These letters, as shown in Season One, are from various women who by writing their experiences were trying to resist Gilead (that is why the last episode is called The Word). Luke and Moira, with their friends, post these online. A shocked Fred is told to leave Canada by the delegates saying that they trust the women more than their propaganda of Gilead. Fred calls them cowards and scowls as he leaves.
The same lady who handed Serena her pictographic itinerary asks how she has been so broken down, how she accepts this torture? Serena can only suppress her answer. She knows the woman is right. The gashes on her body from the caning are proof of it.
Serena and Fred return home without Canada as their ally. Soon June goes into labor. Only, it seemed to be false. Angered by everything around her, Serena tells Fred to rape June so that her birthing arrives quicker. In one of the most disturbing scenes of the show, Serena aggressively holds down June as Fred rapes her.
June does not ask Fred to stop, she pleads Serena. After it is over, June feels re-violated again. Fred thinking, he can gain June's affections arranges her to finally meet Hannah. In the car, June is in a daze and Nick can only repeatedly, desperately ask her to talk to him.
When June meets Hannah, Hannah is angry at June. She thinks her mother did not fight hard enough for her. She says, with childish stubbornness, she has new parents now. June can only look at her apologetically. Hannah notices her mother is pregnant. She knows her mother is a handmaid and the reality her sibling will not stay with her mother hits her.
She wants to stay with June. The audience are in tears when they realize that Hannah wants to still be Hannah and June's daughter. She is kicking and screaming, she wants her real mother, she doesn't want to go back to her new parents. June cries in desperation but then slowly clutches Hannah one final time. She tells Hannah to be strong and know she is loved. Hannah leaves knowing that her mother is helpless. Even a child is destroyed by Gilead.
Nick has a misunderstanding with a few Guardians making June hide in the house she was has met Hannah in. In seems to be winter, it's cold and the car in the garage doesn't work. To make matters worse, there seems to be a hungry wolf outside. June waits in the attic, trying to keep herself and her unborn baby warm. Soon Fred and Serena show up and they have an argument.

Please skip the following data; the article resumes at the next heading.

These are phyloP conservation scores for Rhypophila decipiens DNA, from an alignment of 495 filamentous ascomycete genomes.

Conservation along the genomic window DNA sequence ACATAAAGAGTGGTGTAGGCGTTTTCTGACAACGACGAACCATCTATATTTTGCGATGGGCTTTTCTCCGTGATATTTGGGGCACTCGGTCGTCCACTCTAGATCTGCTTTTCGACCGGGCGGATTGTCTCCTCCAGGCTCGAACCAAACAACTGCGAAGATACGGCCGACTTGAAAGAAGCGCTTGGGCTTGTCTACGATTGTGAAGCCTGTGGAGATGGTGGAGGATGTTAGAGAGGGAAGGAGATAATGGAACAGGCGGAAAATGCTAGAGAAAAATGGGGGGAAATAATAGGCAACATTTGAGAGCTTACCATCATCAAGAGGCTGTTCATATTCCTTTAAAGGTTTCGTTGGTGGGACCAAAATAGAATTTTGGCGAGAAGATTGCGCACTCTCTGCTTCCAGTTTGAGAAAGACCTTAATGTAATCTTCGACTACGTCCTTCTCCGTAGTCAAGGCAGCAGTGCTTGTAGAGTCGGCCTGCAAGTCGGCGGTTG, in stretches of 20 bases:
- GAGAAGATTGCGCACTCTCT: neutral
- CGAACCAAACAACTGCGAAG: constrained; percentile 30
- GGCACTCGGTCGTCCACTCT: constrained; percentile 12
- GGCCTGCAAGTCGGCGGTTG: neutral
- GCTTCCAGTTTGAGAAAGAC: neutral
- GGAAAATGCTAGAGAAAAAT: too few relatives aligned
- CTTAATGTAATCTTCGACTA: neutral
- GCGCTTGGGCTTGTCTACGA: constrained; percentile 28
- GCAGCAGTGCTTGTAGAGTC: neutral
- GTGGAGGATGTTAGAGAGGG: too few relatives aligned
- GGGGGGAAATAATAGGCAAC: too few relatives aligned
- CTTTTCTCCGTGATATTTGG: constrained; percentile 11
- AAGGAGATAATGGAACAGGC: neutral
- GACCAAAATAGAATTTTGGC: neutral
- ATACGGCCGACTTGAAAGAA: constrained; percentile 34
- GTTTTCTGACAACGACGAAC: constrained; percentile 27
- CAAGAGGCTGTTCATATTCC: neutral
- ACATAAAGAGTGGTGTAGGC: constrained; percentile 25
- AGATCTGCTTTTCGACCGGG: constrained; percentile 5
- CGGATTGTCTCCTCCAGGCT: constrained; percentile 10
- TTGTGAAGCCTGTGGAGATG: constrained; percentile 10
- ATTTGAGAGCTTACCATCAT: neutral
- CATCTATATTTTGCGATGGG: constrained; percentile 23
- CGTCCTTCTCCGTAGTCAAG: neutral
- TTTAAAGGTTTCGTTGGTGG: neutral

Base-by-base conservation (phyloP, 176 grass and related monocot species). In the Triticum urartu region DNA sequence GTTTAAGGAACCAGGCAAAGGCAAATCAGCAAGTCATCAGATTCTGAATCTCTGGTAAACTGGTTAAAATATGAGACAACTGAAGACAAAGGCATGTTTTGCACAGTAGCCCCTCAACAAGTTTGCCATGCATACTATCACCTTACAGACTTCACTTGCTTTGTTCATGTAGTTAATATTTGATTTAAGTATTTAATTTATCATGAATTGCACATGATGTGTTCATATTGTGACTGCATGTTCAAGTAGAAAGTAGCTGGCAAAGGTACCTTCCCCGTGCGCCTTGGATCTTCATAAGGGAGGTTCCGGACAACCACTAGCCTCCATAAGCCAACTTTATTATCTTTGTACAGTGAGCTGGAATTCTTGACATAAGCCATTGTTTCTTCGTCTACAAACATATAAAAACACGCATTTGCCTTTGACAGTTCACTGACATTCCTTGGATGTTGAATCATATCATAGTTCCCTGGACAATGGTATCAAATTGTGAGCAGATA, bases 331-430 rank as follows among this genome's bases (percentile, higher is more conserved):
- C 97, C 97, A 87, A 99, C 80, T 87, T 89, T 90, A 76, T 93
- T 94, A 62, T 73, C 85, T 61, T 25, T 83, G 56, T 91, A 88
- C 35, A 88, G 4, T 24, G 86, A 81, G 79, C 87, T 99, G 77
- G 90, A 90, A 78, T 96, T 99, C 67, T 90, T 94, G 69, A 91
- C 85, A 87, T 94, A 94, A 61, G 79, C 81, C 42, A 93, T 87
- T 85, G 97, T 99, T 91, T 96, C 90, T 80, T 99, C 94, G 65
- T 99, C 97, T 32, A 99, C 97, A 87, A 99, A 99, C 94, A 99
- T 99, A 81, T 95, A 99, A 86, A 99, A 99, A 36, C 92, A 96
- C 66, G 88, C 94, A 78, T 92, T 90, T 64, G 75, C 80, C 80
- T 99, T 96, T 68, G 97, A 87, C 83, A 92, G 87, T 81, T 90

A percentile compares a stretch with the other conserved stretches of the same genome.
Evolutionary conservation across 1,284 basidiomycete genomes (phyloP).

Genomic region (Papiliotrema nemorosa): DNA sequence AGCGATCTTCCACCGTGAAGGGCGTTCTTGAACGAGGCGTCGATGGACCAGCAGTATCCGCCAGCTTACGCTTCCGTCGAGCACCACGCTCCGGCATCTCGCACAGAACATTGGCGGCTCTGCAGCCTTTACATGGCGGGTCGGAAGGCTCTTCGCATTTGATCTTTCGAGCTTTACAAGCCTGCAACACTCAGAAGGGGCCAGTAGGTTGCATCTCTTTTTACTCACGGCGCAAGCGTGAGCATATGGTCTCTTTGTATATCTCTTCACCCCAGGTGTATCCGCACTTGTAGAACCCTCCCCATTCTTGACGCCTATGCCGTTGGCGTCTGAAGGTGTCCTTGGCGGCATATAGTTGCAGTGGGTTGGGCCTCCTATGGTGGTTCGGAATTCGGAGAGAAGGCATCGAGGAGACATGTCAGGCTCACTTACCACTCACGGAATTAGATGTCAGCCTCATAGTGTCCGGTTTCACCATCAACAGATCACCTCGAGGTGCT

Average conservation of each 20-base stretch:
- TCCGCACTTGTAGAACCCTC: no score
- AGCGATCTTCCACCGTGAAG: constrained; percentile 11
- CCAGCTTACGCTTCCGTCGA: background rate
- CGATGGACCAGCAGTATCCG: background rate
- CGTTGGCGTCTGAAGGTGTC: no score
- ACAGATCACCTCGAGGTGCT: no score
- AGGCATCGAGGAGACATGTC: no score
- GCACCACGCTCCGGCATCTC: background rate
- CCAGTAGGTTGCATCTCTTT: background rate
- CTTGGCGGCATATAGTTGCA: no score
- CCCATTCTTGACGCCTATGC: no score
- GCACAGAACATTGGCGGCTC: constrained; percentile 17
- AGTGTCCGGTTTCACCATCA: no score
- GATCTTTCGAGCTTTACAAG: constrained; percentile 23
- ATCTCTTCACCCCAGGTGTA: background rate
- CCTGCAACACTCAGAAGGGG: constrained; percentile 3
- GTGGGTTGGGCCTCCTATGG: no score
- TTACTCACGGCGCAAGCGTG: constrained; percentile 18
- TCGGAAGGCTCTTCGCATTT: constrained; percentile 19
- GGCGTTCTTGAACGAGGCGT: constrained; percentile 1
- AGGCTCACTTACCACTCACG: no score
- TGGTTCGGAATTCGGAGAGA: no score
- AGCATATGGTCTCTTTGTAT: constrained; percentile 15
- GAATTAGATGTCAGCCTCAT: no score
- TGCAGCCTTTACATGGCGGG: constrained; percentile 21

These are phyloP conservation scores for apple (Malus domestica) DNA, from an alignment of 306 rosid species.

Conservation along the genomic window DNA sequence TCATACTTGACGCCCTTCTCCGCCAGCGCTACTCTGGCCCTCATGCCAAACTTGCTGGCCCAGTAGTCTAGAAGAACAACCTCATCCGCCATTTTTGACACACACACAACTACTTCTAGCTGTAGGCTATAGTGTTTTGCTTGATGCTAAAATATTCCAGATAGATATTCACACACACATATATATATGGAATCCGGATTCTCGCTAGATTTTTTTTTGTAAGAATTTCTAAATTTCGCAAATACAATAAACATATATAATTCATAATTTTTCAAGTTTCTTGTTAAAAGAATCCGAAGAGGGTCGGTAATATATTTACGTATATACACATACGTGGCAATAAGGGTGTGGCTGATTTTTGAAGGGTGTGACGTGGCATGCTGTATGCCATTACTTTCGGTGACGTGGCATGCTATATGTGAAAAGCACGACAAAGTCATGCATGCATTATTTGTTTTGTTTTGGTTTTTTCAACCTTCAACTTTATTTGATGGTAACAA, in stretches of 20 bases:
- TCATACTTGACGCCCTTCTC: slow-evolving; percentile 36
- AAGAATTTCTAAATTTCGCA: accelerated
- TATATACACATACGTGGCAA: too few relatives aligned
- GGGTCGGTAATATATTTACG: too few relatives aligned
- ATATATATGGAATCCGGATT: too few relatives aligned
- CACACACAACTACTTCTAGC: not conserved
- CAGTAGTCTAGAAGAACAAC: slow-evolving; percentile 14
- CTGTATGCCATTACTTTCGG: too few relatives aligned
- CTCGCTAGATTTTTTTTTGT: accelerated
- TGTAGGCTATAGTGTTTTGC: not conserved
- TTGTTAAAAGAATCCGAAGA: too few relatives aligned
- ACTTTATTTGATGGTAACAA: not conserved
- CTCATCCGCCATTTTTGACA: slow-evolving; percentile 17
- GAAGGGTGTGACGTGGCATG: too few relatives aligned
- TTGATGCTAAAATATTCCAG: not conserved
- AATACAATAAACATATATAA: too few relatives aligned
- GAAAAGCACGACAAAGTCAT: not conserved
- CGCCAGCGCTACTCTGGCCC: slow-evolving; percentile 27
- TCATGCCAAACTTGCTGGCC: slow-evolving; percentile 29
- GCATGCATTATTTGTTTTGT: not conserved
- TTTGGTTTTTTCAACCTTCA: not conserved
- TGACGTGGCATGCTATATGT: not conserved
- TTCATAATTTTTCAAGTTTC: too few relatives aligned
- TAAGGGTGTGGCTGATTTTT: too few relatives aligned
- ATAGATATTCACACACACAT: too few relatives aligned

Serena finally has a breakdown and tells that Fred left her with nothing. Fred can only bark that she is the one who made him rape June before meeting Hannah. Fred always blames the women in his life. Never takes any responsibility or accountability as a man.
June finds a double barrel shotgun. She is tempted. She takes it to shoot them. Once again, Serena's desperation make her change her mind. After all, despite everything, June's empathy treats Serena as a victim as well. Not an enabler. Even though Serena never once calls her June.She stays and goes into labor and realizes she must be caught to save her child. She goes outside and shoots the gun and goes back inside.
As she gives birth to her new daughter, she names her Holly, after her own mother. June is initially kept away from the baby until Lydia believes she must stay for Holly's, who is named Nicole by Serena, welfare. Fred tries to gain sexual favors as he wants a "reward" for reuniting June with Hannah. She turns him down with disgust.
Eden runs away with Isaac and in turn is drowned and killed along with him as a punishment. As Minghella stated: "[I]t's normally quite a playful set, even when we're shooting dark shit-but that drowning scene was really devastating for all of us. There weren't many fake tears."
Eden dies because she refuses to repent loving Isaac. Her mother pleads to her to just repent but she doesn't, instead the 15-year old starts quoting Corinthians 13:4-8 "Love is patient, love is kind. It does not envy, it does not boast, it is not proud. It does not dishonor others…" as she is put down to drown for her love. Eden's and Isaac's dead bodies are hanged as an example.
June disturbingly finds out that Eden's own father, when she came for refuge, turned her in with Isaac. When she says,what will ever happen to Nicole, Fred slaps her and tells her to remember her place. She slaps him back, which seems to make Fred happy. Fred is infatuated with June and wants her to stay, he wants to "keep" her and June tells him: "Fuck you Fred." It is then that Rita, the Martha of their house, finally acknowledges the relationship with Nick by saying to him: "Your girlfriend is a badass." As Nick holds his baby for the first time and is happy to have her and June by his side.
What about Emily? She is assigned to one of the "architects of Gilead." Commander Joseph Lawrence is a strange, eccentric man who has art in his house and also seems to know that Emily is lesbian. His wife is mentally ill because she is traumatized by all the wrongdoings of Gilead.
When the night of the ceremony comes, Lawrence does not rape Emily and instead tells her to do what she wants. Lydia is told the ceremony did happen and she is just upset by Emily's "bad behavior." Emily, in a moment of rage, stabs Lydia and pushes her off the stairs. Lawrence knows now he can't keep Emily around.
Serena's small pinkie finger is cut off. When June finds out Eden could read and wanted to read and understand the Bible, Serena likes the idea. She also wanted that girls could read the Bible. The council punishes her for questioning them. June angrily states to Fred: "You let them do that to Serena." Holding him responsible for her torture.
Rita amasses a chain of Marthas in one night to het June and Holly out of Gilead. Serena spots them but she accepts that the baby must leave nor else a horrible fate waits her in Gilead. A car finally comes and we see Lawrence was driving it with Emily inside. A van secretly arrives. June hands Holly to Emily and tells her to call the baby Nicole. They are leaving Gilead.
June walks off into the darkness of the tunnel. She will stay. She will fight for Eden and Isaac. For Emily. For Janine. For Rita. For Nick. For Serena. And for herself. She will fight Gilead.
The writer is a Copy Editor at The Asian Age